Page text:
I first came across Benihana during a work trip to the US a few years ago, but I’d never had a chance to visit. Then there was the infamous ‘Beni-f*****g-hana’ scene in 2013’s The Wolf of Wall Street where DiCaprio’s Jordan Belfort declares war on the restaurant chain. I love that film, and that scene in particular had always stuck with me. So when I was invited to review the Chelsea venue, I was intrigued and excited to see what all the fuss had been about for so many years.
Benihana is a Teppanyaki restaurant with a number of locations around the world. Rocky ‘Hiroaki’ Aoki opened the first Benihana restaurant in 1964 in New York City. It’s largely known for the exciting spectacle of the chefs cooking fresh meat and fish right in front of diners with knives, eggs and all sorts being thrown in the air and food being (purposefully!) set on fire!
It attracts a mixed crowd – when we were there, the clientele was largely families with kids entertained by the performance of the cooking, and young couples looking to impress on (first?) dates.
The menu at Benihana is made up of Sushi dishes, Sashimi dishes, ‘Traditional Hibachi Dinners’ (established in 1964) and ‘Speciality Dinners’. The Hibachi and Speciality Dinners are served with Onion Soup, Salad with Ginger Dressing, Hibachi Vegetables, Prawn Appetiser and Steamed Rice.
We didn’t actually choose our dishes during our visit which was quite unusual for a review, but it was nice to be surprised with what we would be served! We took a seat around the grill and started with drinks (a passion fruit mojito and a saki-based cocktail) and after our onion soup, we tucked into a Nigiri Sushi selection including eel which was the first time I’d tried it in this form – I really enjoyed it!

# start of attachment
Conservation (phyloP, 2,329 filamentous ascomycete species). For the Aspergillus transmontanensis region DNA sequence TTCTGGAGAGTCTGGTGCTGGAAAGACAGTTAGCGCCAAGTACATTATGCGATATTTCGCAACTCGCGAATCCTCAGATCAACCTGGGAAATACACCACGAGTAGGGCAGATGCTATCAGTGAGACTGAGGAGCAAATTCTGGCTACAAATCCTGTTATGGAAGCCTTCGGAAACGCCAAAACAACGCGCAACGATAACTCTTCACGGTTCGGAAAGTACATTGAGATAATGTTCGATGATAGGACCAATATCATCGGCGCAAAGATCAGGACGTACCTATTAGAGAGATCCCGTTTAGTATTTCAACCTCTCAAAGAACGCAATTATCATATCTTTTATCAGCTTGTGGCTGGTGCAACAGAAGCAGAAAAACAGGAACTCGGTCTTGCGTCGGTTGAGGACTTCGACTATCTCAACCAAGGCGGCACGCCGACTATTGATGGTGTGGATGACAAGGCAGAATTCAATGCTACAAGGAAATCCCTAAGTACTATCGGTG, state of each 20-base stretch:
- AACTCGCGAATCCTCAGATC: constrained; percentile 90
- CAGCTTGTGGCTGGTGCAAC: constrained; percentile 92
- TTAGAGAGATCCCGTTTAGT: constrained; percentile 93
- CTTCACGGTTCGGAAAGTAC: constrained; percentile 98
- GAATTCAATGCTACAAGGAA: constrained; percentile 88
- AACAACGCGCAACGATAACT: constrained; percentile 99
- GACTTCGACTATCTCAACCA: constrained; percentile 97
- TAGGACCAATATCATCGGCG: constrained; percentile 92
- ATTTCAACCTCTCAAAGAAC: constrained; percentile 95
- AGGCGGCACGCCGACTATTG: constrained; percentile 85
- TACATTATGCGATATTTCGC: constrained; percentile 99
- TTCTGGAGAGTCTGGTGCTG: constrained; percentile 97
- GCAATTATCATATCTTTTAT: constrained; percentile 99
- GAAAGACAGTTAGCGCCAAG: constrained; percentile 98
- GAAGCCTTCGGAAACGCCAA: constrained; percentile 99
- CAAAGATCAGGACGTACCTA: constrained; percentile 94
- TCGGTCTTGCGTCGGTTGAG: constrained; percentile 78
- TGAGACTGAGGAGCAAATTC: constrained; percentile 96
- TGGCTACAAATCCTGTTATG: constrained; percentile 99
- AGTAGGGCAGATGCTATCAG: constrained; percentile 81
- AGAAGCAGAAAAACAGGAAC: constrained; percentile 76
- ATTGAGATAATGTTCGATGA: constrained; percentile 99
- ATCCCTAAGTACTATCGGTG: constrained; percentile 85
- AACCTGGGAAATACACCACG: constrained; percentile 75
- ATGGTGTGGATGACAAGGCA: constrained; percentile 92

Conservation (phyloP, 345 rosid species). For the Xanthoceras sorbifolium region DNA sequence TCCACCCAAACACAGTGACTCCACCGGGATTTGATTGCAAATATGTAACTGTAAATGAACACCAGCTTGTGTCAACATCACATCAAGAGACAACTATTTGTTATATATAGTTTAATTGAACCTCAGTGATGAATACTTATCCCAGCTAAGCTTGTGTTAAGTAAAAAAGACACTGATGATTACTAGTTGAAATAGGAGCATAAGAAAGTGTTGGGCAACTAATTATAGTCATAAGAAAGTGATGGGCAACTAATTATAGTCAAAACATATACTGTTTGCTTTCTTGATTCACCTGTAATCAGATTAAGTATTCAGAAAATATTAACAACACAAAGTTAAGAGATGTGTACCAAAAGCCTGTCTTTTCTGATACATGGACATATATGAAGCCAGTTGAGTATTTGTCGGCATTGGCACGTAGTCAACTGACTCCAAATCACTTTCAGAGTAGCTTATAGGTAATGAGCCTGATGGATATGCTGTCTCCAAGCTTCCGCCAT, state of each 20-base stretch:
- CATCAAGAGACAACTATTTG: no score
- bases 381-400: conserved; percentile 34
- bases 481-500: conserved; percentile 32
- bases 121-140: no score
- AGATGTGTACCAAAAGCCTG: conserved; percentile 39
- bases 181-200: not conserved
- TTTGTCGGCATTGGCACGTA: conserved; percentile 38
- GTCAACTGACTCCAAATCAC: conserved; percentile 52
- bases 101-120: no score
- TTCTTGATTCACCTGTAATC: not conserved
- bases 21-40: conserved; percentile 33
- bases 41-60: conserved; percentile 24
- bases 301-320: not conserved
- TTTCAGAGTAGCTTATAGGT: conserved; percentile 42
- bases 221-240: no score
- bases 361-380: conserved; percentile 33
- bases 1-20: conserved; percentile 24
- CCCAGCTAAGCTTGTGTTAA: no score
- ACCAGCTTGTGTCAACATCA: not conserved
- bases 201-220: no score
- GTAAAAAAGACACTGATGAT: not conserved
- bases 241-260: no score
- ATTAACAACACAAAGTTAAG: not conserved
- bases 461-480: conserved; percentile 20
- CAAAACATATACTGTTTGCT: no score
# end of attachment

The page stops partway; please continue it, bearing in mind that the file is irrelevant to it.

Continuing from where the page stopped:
We were then served a number of different meats which were prepared in front of us on the grill – the chef was really entertaining and had a great sense of humour. This is what Benihana is all about!
All of the meat was beautifully cooked to order and we tried prawns, beef and chicken, served with egg fried rice also prepared on the grill. The steak was incredibly high quality, juicy and tasty, a personal favourite for me.
Just when we thought we would burst, we were brought a dessert to share – an strawberry arctic roll-esque beauty which took me back to my childhood. I can’t remember the last time I had an arctic roll!
Overall I thought the quality of the food was excellent and was cooked beautifully on the grill in front of us. The service was also excellent. For me, the only downside was the layout of the venue. This might sound like a weird one, but I felt like there was so much open space that the experience felt a bit less personal – Benihana is clearly a very big and well oiled machine globally, and it felt like this transferred to the restaurant itself. When you walk into the venue, the bar area is vast, you feel like you’re walking into a club rather than a restaurant. I would have much preferred a smaller cosier venue where I could have experienced the sights and smells of the cooking across all of the tables in the restaurant. But that’s just a personal preference, I know plenty of people who welcome open spaces and would probably feel claustrophobic in my ideal dining scenario.
It’s a great place to take the family for a fun night out – if you’re visiting London for the weekend I’d recommend it as something entertaining to try. My tip would be to chat to the chef – the more involved you get, the more enjoyable it will be. It’s not one for wallflowers who want a quiet ‘one to one’ dinner!
You can find out more about Benihana on their website here.
I was invited to review Benihana but did not receive any payment. All views are my own.